To load the data into MATLAB and plot it, enter the following in the Command Window:

>> load myScopeData % the variables loaded are the vectors t, Vin, and Vout, and the frequency, f.
>> plot(t,Vin,t,Vout); 
>> xlabel('Time');
>> ylabel('Vin, Vout');
>> title(sprintf('Scope Data, f=%g Hz', f));
>> legend({'Vin' 'Vout'});

This yields the following plot (using the circuit shown as DUT, above, with R1=1000Ω, C1=0.05μF)

Measurement in the time domain of a square wave signal:

To make the input a square wave select the radio button for the "Input" to be "Square." Everything works as before, except magnitude and phase are not displayed. (The circuit used was the DUT, above, with R1=1000Ω, C1=0.05μF)

To make a measurement with a square wave input, choose "Time" as the Analysis type, the frequency of the input signal, the length of the acquisition, and make sure "Square Wave" is selected. Hit "Get Data".

Bode Plot (swept frequency)Measurement:

Put the toggle button to "Sweep."

Enter the start and stop frequencies and the number of points per decand and hit the "Go" button. The measurement can take some time (over a minute). If low frequencies are involved it takes even longer because it is necessary to let the system reach equilibrium (tens of cycles) before making a measurement. The final output looks like the one shown (using the circuit shown as DUT, above, with R1=1000Ω, C1=0.05μF).

To make a frequency domain measurement (i.e., a Bode plot), select the "Frequency" radio button, select the start frequency, the stop frequency and the number of data points, then hit the "Get Data" button. The resulting screen will look something like the one below (the actual results will depond on the DUT). The magnitude and phase are shown on the same graph, with the scale for the magnitude plot on the left and that for the phase on the right.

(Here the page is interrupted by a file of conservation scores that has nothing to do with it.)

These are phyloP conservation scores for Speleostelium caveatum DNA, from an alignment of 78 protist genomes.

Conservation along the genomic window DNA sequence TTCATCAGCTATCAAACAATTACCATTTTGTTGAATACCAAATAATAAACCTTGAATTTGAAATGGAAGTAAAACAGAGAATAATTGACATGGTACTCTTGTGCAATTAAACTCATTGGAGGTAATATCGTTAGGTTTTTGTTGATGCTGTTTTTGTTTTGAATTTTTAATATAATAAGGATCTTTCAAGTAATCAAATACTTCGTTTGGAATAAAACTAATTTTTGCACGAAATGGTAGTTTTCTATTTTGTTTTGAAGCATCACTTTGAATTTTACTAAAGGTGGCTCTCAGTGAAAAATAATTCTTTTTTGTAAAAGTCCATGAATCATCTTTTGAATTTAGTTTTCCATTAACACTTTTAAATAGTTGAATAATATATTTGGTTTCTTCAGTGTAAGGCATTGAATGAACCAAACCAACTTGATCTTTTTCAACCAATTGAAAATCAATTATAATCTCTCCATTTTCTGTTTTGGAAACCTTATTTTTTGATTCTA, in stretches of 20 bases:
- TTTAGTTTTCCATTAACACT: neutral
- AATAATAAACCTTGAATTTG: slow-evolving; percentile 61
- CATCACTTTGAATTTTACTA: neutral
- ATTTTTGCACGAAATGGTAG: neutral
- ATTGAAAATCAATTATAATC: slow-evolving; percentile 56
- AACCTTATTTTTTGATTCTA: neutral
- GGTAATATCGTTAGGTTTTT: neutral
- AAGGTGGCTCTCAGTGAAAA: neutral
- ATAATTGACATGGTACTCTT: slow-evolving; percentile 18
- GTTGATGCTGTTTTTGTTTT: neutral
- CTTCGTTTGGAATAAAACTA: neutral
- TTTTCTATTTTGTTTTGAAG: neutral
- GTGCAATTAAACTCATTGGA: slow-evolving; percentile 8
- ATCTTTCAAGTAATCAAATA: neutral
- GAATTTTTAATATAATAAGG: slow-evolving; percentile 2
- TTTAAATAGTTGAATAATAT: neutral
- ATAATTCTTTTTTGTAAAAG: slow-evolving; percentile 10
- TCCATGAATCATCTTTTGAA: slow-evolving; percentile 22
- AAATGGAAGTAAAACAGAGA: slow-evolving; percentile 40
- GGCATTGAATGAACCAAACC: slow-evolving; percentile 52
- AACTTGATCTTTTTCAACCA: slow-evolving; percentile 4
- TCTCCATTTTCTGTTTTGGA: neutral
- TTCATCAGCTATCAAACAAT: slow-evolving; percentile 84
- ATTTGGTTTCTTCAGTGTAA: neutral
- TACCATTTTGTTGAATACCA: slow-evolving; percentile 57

>> load mySweepData       % the variables loaded are the vectors f, mag and phs.
>> semilogx(f,mag)
>> xlabel('Freq. (Hz)')
>> ylabel('|Vout|/|Vin|)
>> ylabel('|Vout|/|Vin|')
>> title('|Vout|/|Vin| vs f')

Note that the variable mag is the numeric ratio of |Vout|/|Vin|, not the dB ratio.

>> load mySweepData
>> semilogx(f,mag)
>> xlabel('Freq. (Hz)')
>> ylabel('|Vout|/|Vin|)
>> ylabel('|Vout|/|Vin|')
>> title('|Vout|/|Vin| vs f')

>> semilogx(f,phs)
>> xlabel('Freq. (Hz)')
>> ylabel('Phase, \theta, \degree')
>> ylabel('Phase, \theta, degrees (^o)')
>> title('Phase, \theta, degrees (^o) vs f')

To show together (i.e., a Bode plot) use subplots.

>> subplot(2,1,1)
>> semilogx(f,db(mag))
>> ylabel('Mag (dB)');
>> title('Bode Plot')
>> grid on
>> subplot(2,1,2);
>> semilogx(f,phs);
>> ylabel('Phase (^o)');
>> xlabel('Freq. (Hz)')
>> grid on



Waveforms in App may appear different than waveforms on MDO34

The image on the left is a screenshot from the MDO34, and the image on the right is the corresponding screen as shown on the App. The reason they appear to be very different is that the oscilloscope uses separate scales for the two waveforms (500 mV/div for Vin, and 7.8 mV/div for Vout), while the App uses the same scale for both.